Tuesday, April 25, 2006

How Evolutionary Biologists Reconstruct History

Robert Cooper, writing a bit back for the American Biology Teacher (2004) makes a few interesting observations regarding how the predictive sciences such as geology and evolutionary biology have been deemphasized in favor of the observable (for lack of a better term) sciences such as physics and chemistry. He cites Rudolph and Stewart (1998), who argue:

The difficulties [19th century] British scientists had reconciling the explanatory success of evolution by natural selection with its apparent methodological shortcomings reveal a great deal about the gap between the nature of science as practiced and the nature of science as perceived.
Cooper notes that this is still the mindset not just of the modern creation movement but of many who practice and teach science, what he calls "widespread myths about the nature of science." (103)

According to Cooper, evolutionary studies fall into two categories, those that analyze the patterns of evolution and those that analyze the processes of evolution. In hominid studies, it could be reasonably argued, process is inferred from pattern. For example, in the studies involving the earliest hominids, we can infer the pattern of speciation based on the fossil remains over time in a particular area. As noted in a post below about the Ardipithecus to Australopithecus transition in the Middle Awash River valley, we have fossil remains that suggest in situ evolution through a range of eight species of hominids. We would then attempt to determine why the speciation occurred and what the factors might have been that triggered it.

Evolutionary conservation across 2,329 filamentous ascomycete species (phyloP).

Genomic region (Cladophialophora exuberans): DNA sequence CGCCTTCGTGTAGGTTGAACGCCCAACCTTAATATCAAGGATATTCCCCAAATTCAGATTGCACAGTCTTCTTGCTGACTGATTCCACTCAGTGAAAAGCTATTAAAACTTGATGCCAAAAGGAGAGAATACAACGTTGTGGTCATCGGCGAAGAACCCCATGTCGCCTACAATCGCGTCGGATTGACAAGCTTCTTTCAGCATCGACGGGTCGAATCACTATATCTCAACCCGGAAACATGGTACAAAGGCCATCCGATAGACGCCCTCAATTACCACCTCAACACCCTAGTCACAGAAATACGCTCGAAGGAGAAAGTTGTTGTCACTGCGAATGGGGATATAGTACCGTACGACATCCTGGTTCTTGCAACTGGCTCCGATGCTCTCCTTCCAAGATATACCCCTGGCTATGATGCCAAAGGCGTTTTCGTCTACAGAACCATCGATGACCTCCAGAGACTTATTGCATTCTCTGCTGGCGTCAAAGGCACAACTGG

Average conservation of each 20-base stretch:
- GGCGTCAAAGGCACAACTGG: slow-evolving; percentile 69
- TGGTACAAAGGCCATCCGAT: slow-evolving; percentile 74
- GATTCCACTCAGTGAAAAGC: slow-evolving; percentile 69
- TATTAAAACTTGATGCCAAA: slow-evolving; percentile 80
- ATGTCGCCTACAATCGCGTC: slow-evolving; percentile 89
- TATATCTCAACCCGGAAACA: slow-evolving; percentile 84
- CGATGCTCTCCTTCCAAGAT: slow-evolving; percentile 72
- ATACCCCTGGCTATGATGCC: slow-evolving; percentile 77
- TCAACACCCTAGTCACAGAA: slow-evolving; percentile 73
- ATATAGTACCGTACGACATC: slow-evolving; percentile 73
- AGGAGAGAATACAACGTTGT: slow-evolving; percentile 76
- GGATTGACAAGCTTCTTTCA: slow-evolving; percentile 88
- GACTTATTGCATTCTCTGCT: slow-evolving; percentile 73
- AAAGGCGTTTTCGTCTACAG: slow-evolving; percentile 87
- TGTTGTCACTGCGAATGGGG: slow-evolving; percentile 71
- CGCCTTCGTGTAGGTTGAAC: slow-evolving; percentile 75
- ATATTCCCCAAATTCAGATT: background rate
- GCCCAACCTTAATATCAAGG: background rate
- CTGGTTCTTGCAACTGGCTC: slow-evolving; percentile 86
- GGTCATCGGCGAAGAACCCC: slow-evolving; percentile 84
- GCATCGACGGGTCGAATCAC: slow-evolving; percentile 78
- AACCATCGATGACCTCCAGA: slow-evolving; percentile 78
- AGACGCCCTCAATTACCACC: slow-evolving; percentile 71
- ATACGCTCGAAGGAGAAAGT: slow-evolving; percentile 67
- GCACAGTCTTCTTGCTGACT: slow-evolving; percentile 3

Cooper has some recommendations for all science teachers: move beyond the simplistic notion that there is a universal scientific method, and incorporate scientific conclusions based on historical sciences. I have often thought that an analogy to a crime scene investigation is a wonderful way of teaching the historical sciences and have employed it in my teaching. Cooper also mentions this. He concludes with:

The myth that scientists usually perform controlled laboratory experiments to test hypotheses, and that this experiment work is somehow "more scientific" than historical or comparative studies, is simply incorrect. In addition, the belief that it is impossible to know anything about what happened in the past since no one was there to observe is a serious misconception about the nature of science that hinders the acceptance of evolution.

Quite true.

Literature Cited
Cooper, Robert A. 2004. How evolutionary biologists reconstruct history:
patterns and processes. The American Biology Teacher 66(2): 101-108)

Rudolph, J.L. and Stewart, J. 1998. Evolution and the nature of science: On
the historical discord and its implications for education. Journal of Research in Science Teaching. 35: 1069-1089.

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